john February 1, 2012 at 1:19 am

I’m always befuddled when people point to a city’s recognized franchises like sports teams and portray them as liabilities which don’t pull their weight. Amazingly enough you even add the convention center to the list.
Tourism is the number one revenue source in the San Diego economy. How much revenue does your library bring in? Revenue that provides jobs for San Diego residents. You know, that thing that the Convention Center contributes when visitors come here and leave money? Or attend a Super Bowl game? Even regular Chargers games see fans from all over Southern California because we have the only pro team.
How short sighted of you is it while bashing these teams and facilities that you have not considered the city gets revenues from everything these visitors do and that trickles down to fund your precious library?


doug porter February 1, 2012 at 6:08 am

you might want to add that there are numerous studies that show that the city realizes a net LOSS in revenues from big ticket items like convention centers and sports franchises.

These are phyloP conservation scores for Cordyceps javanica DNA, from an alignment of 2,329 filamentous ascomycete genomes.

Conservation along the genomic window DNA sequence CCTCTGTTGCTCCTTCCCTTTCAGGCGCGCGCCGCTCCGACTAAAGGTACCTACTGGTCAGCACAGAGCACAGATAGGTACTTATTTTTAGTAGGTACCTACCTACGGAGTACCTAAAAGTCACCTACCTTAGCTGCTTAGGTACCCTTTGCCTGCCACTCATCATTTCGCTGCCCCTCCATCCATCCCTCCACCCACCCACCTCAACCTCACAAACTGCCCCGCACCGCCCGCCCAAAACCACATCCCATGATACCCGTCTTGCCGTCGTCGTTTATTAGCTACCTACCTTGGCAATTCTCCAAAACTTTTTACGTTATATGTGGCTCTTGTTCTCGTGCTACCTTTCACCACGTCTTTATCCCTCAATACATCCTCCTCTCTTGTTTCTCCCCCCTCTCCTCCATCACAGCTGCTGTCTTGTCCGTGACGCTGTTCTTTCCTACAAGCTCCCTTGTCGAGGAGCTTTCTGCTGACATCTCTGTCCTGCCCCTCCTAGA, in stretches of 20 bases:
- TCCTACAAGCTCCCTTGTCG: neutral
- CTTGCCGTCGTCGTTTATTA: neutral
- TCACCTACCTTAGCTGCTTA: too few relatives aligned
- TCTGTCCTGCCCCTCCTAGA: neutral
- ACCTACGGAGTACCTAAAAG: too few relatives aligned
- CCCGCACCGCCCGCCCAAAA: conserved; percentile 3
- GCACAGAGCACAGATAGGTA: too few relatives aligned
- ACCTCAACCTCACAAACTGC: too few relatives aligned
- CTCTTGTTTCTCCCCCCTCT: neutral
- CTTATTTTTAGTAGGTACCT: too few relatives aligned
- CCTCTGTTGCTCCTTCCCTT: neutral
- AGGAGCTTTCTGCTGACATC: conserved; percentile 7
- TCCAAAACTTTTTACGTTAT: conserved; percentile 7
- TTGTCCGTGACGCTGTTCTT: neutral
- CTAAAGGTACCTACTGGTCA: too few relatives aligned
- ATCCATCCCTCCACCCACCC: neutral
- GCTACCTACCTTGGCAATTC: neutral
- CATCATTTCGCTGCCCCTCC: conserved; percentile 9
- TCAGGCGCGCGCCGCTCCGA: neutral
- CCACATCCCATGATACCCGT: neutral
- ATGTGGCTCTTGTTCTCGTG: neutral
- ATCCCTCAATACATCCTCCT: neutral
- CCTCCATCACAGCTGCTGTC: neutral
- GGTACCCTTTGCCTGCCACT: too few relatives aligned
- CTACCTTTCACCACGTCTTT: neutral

yes, these things bring in revenue, but they also cost in terms of governmental goods & services. so, yes, they DO NOT PULL their own weight. they cost the taxpayers. the risks to investors (in sports franchises and the hotels that live off convention centers) are lessened, while the profits are privatized, meaning that the public is expected to give up support for gov’t services to support these big ticket items.
this is not to defend the building of the library–it’s got its own set of issues with regard to financial and services impacts. just don’t try to tell us that the net impact of those big ticket subsidies for millionaires are a net positive for the public simply because the word “tourism” is used.


john February 1, 2012 at 7:32 am

I didn’t know such studies existed, can you link me to one? If you did and it’s legit you may accomplish the impossible: change the mind of someone on the internet.


john February 1, 2012 at 8:00 am

To preempt your reply I did a little precursory research and studies are prolific on the sports teams aspect of this. They aren’t without flaws, most were drawn up based on other cities’ experience building stadiums and attracting new teams.
Most that look at San Diego and the Chargers specifically ultimately rely on projections, and of course manipulated statistics which can be molded to nearly any outcome.
What I don’t see and I don’t think you can find one is a comprehensive study involving everything you’ve included, particularly when including the convention center- though I did find critics of the rosy picture painted by the convention centers’ figures and they had merit.